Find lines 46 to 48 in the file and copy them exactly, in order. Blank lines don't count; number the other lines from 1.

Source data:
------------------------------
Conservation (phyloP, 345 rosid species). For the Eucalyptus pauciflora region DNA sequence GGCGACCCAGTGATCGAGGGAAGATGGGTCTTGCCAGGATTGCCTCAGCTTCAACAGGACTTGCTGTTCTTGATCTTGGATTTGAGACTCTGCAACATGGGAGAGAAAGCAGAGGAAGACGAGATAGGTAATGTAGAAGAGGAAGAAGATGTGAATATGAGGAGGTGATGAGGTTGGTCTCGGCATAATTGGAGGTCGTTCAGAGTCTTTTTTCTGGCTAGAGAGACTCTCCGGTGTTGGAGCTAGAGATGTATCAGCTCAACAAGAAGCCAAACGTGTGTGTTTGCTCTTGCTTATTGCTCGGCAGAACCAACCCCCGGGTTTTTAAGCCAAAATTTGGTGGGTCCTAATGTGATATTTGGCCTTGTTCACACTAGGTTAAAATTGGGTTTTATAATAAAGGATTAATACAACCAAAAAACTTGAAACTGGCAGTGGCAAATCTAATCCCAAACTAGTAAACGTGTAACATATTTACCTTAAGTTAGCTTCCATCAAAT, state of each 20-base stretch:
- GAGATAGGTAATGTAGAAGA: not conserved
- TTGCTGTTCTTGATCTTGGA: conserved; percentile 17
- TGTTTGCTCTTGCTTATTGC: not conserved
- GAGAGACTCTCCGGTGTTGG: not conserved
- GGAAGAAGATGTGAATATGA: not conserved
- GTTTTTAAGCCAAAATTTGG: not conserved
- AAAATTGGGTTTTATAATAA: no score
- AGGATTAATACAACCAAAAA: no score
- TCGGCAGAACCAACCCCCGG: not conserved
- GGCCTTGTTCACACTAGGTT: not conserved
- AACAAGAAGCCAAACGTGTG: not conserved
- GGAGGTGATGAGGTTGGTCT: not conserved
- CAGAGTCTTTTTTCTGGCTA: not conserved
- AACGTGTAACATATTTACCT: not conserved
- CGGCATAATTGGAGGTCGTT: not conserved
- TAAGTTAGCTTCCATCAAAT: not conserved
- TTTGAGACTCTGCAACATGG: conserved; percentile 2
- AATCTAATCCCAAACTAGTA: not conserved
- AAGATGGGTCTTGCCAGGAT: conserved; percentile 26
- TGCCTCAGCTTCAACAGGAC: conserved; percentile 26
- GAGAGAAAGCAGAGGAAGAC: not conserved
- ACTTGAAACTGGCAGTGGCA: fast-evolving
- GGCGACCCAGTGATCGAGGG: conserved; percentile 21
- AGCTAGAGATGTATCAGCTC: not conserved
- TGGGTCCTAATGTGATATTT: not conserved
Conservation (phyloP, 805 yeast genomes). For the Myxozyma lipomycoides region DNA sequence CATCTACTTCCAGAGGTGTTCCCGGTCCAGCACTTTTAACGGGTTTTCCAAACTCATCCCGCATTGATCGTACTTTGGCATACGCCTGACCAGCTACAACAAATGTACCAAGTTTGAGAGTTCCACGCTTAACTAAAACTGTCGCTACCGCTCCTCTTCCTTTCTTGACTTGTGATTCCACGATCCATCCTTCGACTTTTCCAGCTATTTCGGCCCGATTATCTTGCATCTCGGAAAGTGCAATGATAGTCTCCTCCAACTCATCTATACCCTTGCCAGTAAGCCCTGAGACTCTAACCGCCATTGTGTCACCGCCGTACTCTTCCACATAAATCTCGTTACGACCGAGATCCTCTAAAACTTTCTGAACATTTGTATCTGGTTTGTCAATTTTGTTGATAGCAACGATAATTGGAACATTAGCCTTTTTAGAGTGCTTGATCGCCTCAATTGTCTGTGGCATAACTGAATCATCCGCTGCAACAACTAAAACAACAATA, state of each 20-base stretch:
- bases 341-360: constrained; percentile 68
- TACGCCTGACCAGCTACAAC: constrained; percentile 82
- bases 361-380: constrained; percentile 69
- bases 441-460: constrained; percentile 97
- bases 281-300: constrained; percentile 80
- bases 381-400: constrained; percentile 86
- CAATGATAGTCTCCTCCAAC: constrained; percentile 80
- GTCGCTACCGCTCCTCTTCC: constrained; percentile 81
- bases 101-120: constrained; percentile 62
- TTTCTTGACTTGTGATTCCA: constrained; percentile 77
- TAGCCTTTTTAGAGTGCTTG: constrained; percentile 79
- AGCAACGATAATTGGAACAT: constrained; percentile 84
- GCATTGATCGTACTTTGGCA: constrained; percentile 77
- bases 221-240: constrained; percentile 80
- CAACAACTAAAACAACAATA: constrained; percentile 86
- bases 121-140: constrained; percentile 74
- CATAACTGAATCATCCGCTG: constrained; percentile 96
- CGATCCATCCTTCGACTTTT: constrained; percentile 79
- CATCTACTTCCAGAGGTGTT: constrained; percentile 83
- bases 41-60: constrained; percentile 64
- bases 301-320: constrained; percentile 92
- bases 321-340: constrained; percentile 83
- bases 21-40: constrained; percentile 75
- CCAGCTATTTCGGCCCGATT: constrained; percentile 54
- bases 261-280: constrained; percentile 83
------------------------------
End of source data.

- CATCTACTTCCAGAGGTGTT: constrained; percentile 83
- bases 41-60: constrained; percentile 64
- bases 301-320: constrained; percentile 92